Nine out of every 10 children aged 1-14 years (90%) have been subjected to at least one form of violent discipline by caregivers, the 2021 Multiple Indicator Cluster Survey (MICS) has revealed.
This is an increase of 5% points from five years ago.
The survey report which was launched this year by the National Bureau of Statistics, in collaboration with UNICEF, also revealed that the lowest level of violent discipline is registered in Sokoto (62%) while the highest levels are in Cross River (99%) and Imo (99%).
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The types of child discipline include only non-violent, physical punishment, psychological aggression and any violent discipline.
The survey explained that physical discipline involves “Shaking, hitting or slapping a child on the hand/arm/leg; hitting on the bottom or elsewhere on the body with a hard object, spanking or hitting on the bottom with a bare hand, hitting or slapping on the face, head or ears, and hitting or beating hard and repeatedly.”
Severe physical punishment means hitting or slapping a child on the face, head or ears, and hitting or beating a child hard and repeatedly while psychological aggression includes shouting, yelling or screaming at a child, as well as calling a child offensive names such as ‘ dumb’ or ‘ lazy’.
Violent discipline on the other hand, means any physical punishment and/or psychological aggression.
According to the survey, “Boys and girls aged 1-14 years are subject to more psychological aggression (85%) than physical punishment (78%).
“Boys and girls 1-14 years equally experience violent discipline of any kind (90% each).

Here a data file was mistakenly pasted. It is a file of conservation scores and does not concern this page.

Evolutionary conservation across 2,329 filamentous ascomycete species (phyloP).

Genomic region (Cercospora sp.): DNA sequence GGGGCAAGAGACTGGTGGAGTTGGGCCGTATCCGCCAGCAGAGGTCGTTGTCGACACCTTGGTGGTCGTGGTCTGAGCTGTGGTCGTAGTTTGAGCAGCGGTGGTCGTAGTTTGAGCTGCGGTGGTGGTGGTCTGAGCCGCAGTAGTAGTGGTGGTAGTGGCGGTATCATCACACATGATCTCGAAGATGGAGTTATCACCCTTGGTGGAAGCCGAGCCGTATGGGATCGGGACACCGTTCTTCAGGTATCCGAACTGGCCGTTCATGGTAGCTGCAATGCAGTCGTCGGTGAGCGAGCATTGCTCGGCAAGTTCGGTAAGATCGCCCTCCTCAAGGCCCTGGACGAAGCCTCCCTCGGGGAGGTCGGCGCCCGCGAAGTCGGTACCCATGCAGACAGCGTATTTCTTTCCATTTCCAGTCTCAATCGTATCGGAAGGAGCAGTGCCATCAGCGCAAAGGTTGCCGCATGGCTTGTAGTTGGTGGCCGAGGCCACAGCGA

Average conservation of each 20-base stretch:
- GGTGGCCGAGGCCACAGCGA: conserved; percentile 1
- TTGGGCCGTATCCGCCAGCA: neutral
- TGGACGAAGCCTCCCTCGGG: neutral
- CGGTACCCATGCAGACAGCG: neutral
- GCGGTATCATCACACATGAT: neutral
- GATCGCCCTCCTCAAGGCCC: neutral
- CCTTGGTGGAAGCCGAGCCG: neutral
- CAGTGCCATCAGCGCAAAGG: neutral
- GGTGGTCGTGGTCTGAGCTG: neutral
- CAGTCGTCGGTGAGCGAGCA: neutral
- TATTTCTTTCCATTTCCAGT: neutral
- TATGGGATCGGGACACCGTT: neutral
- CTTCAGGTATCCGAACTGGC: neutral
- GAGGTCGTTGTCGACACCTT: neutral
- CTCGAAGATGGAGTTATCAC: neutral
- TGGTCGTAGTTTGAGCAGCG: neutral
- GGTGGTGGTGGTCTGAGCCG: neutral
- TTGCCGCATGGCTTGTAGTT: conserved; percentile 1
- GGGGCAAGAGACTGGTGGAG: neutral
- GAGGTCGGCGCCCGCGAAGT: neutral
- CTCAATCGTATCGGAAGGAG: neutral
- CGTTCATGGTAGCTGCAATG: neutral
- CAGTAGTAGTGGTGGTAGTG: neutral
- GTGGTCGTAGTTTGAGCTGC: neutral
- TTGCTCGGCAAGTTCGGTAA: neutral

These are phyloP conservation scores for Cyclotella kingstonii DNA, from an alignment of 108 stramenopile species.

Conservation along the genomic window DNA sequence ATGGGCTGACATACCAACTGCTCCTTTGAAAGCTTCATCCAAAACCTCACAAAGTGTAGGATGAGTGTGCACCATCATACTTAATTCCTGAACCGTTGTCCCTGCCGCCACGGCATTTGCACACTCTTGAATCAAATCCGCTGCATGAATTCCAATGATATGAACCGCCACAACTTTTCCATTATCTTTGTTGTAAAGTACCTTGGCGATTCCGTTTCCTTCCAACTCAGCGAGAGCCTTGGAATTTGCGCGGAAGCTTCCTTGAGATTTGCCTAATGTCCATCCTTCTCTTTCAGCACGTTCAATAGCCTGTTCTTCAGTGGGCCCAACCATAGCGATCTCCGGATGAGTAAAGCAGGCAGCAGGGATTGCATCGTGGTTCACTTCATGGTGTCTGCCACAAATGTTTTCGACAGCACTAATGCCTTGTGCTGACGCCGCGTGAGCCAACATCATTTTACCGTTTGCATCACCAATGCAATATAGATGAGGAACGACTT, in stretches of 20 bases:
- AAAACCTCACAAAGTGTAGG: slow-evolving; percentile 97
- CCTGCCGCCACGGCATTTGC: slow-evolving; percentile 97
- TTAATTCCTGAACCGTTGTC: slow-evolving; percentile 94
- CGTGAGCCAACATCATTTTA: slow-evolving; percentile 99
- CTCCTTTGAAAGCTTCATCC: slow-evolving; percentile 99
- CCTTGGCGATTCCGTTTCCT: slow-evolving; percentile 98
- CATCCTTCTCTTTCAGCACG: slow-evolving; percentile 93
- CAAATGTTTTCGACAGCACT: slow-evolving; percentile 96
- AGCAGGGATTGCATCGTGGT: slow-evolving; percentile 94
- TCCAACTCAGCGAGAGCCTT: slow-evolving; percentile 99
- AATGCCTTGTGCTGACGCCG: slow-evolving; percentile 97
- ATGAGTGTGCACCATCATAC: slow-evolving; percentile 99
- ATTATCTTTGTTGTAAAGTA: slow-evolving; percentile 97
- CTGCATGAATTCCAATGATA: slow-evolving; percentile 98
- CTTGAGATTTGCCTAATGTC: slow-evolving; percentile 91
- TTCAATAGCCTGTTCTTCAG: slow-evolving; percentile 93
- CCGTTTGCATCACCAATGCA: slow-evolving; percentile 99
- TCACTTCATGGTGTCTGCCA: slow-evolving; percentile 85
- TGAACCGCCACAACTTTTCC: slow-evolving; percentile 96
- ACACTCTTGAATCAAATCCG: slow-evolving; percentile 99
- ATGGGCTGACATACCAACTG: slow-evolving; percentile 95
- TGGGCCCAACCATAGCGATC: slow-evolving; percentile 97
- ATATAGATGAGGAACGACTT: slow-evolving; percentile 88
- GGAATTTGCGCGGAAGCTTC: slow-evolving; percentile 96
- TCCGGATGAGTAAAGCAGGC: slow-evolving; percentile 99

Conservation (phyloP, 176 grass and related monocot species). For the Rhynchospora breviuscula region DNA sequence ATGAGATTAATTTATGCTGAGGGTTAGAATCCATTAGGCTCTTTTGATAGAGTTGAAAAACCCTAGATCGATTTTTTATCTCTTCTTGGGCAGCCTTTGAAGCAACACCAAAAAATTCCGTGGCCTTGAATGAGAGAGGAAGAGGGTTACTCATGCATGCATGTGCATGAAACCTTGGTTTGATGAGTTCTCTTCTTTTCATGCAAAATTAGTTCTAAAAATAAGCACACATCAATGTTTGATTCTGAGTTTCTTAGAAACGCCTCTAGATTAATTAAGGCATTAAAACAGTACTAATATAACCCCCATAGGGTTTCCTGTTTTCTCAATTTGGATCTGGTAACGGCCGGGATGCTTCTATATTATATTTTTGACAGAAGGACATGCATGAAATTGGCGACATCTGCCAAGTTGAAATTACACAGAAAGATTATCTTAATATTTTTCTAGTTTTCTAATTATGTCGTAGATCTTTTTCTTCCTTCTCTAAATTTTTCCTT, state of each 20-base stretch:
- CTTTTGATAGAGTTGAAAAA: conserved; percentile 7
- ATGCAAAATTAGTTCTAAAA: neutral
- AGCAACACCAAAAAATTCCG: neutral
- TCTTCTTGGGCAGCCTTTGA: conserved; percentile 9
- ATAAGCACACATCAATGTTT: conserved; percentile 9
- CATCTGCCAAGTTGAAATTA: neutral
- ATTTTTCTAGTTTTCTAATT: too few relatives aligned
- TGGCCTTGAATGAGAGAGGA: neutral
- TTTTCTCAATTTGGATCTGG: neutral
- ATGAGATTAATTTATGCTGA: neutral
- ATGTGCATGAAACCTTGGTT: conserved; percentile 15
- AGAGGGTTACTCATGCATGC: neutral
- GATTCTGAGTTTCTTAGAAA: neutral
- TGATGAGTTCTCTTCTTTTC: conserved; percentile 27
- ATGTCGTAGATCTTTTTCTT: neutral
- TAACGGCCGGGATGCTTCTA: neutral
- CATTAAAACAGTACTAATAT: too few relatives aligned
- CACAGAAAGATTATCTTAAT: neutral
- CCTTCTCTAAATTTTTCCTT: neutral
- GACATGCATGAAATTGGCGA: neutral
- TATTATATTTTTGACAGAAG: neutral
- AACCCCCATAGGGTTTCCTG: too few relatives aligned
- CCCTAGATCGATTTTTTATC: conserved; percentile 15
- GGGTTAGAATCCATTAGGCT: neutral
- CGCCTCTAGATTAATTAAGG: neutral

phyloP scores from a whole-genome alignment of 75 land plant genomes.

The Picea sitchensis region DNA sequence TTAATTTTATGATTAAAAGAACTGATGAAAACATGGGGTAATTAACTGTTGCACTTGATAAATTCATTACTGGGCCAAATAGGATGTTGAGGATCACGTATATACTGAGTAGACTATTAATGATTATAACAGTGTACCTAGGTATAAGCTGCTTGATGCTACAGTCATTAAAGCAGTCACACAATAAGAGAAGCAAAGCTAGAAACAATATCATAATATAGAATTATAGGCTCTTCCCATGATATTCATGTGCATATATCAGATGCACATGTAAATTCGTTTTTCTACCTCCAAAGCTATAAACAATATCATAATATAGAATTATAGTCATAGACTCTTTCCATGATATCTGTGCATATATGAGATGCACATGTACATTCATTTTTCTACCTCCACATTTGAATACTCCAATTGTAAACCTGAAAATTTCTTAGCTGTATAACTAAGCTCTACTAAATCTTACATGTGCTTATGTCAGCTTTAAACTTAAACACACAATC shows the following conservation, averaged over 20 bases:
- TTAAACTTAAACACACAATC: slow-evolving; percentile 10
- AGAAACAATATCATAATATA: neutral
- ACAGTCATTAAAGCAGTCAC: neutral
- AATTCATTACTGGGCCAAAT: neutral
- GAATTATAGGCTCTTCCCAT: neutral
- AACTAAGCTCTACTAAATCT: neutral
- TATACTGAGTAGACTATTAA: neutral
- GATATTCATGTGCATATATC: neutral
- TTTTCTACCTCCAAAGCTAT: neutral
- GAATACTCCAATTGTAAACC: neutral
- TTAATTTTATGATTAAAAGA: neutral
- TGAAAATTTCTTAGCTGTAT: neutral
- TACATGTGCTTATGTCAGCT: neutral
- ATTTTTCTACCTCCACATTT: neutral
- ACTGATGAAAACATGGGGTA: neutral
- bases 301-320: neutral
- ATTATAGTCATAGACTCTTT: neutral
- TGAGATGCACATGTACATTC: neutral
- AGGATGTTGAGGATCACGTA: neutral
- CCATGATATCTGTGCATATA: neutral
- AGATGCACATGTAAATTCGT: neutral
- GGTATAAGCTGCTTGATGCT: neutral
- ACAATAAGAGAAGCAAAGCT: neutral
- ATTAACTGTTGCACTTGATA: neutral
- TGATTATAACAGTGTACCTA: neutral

“Violent discipline is 91% and 90% among children in urban and rural areas respectively. Among children in the richest and poorest households, it is 90% and 88% respectively.
“Slightly less than two out of every three mother’s/caretakers (64%) think that physical punishment is necessary to raise or educate children aged 1-14 years.”
UNICEF says violent child discipline is the most common form of violence at home that children are submitted to.
It says no matter what form of violence a child is exposed to, the experience may lead to serious and lifelong consequences.
UNICEF Chief of Education Nigeria, Saadhna Panday-Soobrayan, also says 85 per cent of Nigerian children between the ages of one and 14 experience violent discipline in schools.
She said nearly one in three of them are undergoing severe physical punishment.
While saying it is a staggering statistic, and demands urgent action, she said much of the violent discipline takes place in the form of corporal punishment in the very institutions that are entrusted to keep children safe, develop respect for human rights and prepare them for life in a society that promotes understanding, peace and conflict resolution through dialogue.
She explained that physical punishment causes not only pain, sadness, fear, shame and anger, but is also linked to children’s hyperactivity to stress, changes in brain structure and function, and overloaded nervous, cardiovascular, and nutritional systems.
“Spanking, just like more severe abuse, is linked to atypical brain function.
“The damage is not only acute, affecting their learning in the current moment, but also chronic. A large body of research links physical punishment with long-term disability or death; mental ill-health; impaired cognitive and socio-emotional development; school dropout and poorer academic and occupational outcomes; increased antisocial behaviour, aggression, and criminal behaviour in adulthood; and damaged relationships through its intergenerational transmission,” she said.